The Philippines started its nine-month clinical trials for Avigan to study the efficacy of the Japanese anti-flu drug against the disease caused by the new coronavirus.
Health Undersecretary Maria Rosario Vergeire said the clinical trials would initially include four Metro Manila hospitals.
“The list of hospitals will be expanded for us to be able to have these 100 patients who will receive the allocated drugs coming from the Japanese government,” Vergeire told a press conference Wednesday.
Avigan is the brand name of favipiravir, an antiviral drug manufactured by a subsidiary of Japanese firm Fujifilm Holdings Corp., which is seen as a potential treatment for COVID-19, a respiratory disease caused by the novel coronavirus.
Number of COVID-19 cases top 170,000
The total number of COVID-19 cases climbed to 173,774 Wednesday after the Department of Health (DOH) announced 4,650 new infections.
This is the eighth consecutive day in which more than 3,000 new cases were logged.
The five provinces with the highest number of new infections were Metro Manila with 3,092, Cavite with 249, Laguna with 194, Rizal with 189, and Bulacan with 136.
The department also reported 11 new fatalities due to COVID-19, bringing its total death toll to 2,795.
The total number of recoveries rose to 113,481 after 716 more patients were reported to have recovered from the respiratory disease.
There are 57,498 active cases in which the patient is undergoing treatment or being quarantined.
COVID-19 test subjects to be paid
Clinical trial participants for COVID-19 vaccines will be compensated for the time they spend on the project. However, they won’t be paid excessively, a local vaccine trial expert said.
“We should not be giving excessive compensation that it would become undue,” said Dr. Lulu Bravo, executive director of the Philippine Foundation for Vaccination, during a Department of Science and Technology briefing.
Bravo, who has done clinical trials for vaccines in the Philippines over the last two decades, is optimistic that more people would be volunteering because they understand the importance and benefits of the trials.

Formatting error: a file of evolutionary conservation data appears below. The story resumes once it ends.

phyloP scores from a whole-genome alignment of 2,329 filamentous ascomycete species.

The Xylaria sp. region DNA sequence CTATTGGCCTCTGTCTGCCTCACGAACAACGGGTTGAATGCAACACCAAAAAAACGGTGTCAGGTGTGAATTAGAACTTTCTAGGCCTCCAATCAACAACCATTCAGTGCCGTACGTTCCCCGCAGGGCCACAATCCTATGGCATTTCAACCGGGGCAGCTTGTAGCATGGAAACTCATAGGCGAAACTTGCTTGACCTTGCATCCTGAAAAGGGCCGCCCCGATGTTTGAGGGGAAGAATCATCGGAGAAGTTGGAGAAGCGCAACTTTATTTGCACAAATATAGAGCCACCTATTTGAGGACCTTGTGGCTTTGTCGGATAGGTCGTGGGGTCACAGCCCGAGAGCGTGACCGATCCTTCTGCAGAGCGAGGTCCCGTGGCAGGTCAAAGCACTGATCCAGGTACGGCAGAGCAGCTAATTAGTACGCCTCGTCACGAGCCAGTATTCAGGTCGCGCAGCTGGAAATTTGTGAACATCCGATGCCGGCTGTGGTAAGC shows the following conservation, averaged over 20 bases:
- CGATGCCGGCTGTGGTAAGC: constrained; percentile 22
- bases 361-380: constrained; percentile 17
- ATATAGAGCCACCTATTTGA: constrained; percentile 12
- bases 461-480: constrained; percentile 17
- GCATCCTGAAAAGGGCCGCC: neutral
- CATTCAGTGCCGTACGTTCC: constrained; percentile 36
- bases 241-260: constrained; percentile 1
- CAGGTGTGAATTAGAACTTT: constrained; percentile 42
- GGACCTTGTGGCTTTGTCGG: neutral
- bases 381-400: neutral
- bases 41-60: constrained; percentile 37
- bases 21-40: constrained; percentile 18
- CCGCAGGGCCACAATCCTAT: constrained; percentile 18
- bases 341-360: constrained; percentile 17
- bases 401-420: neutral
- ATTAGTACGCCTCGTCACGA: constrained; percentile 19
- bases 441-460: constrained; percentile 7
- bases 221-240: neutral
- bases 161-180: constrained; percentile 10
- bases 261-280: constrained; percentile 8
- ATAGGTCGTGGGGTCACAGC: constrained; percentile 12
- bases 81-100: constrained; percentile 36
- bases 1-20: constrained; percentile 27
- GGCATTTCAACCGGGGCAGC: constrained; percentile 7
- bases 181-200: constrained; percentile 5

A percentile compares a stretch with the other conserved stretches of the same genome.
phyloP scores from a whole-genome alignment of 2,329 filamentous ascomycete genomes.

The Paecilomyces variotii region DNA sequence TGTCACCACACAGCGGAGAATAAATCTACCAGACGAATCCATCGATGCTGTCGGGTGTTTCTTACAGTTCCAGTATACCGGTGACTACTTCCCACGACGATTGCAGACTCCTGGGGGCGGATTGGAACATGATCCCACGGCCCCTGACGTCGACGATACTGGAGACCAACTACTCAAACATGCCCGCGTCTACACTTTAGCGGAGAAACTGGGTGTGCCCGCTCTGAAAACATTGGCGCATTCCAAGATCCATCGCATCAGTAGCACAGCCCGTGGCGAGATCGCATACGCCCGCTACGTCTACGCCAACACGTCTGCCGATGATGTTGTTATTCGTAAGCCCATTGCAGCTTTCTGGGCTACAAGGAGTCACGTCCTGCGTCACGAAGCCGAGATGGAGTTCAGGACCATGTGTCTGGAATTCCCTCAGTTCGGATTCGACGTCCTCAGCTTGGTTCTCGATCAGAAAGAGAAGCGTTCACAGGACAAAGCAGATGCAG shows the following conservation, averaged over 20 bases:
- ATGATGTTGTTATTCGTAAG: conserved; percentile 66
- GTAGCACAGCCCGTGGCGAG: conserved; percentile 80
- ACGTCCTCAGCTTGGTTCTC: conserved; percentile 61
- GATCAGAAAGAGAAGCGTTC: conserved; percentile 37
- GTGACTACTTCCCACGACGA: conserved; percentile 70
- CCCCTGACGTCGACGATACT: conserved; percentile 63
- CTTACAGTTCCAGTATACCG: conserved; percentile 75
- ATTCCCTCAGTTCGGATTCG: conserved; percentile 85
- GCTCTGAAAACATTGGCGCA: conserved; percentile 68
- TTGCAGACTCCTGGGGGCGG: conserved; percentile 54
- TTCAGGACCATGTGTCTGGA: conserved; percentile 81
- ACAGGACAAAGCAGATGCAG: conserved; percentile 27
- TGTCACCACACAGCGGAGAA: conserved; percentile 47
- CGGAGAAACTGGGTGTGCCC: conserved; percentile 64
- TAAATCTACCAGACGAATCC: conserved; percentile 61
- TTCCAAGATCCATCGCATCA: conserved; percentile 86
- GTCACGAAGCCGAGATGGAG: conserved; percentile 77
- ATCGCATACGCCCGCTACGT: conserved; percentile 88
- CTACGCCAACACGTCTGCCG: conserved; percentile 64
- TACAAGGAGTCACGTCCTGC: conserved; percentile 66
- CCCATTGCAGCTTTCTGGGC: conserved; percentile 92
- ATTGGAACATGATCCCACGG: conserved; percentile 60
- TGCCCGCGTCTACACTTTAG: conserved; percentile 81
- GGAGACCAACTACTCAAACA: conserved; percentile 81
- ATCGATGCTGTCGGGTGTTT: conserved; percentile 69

She said this is already happening in the United States where more than 350,000 people enlisted for a vaccine’s clinical trials when only 100,000 were needed.
Employers should send workers for testing
Employers should not think twice about sending their workers to COVID-19 testing because PhilHealth would be able to shoulder the cost, Senator Joel Villanueva said Wednesday.
Villanueva, chairman of the Senate labor committee, sought assurance from Health Secretary Francisco Duque III at the resumption of the Senate hearings into allegations of corruption at the state health insurance firm.
He said PhilHealth has enough funds to monitor and conduct COViD testing in a workplace.
“COVID-19 surveillance in the workplace should be mandatory, and PhilHealth should pay for it,” he added.
At the hearing, Duque, who is also concurrent PhilHealth chairman, agreed with Villanueva, saying he was expecting the state health insurance firm to put together a program to cover the cost of testing workers.
Don’t overstock on vitamins, drug firms say
DRUG companies said on Wednesday they are ramping up production of vitamins and appealed to consumers not to overstock, as drug stores report high demand for them.
“The high demand for vitamins has also resulted in an artificial medicine shortage,” the Pharmaceutical and Healthcare Association of the Philippines (PHAP) said in a statement.
PHAP said it is advising consumers not to overstock on vitamins so that vulnerable patients and at-risk groups are not left without these essential medicines.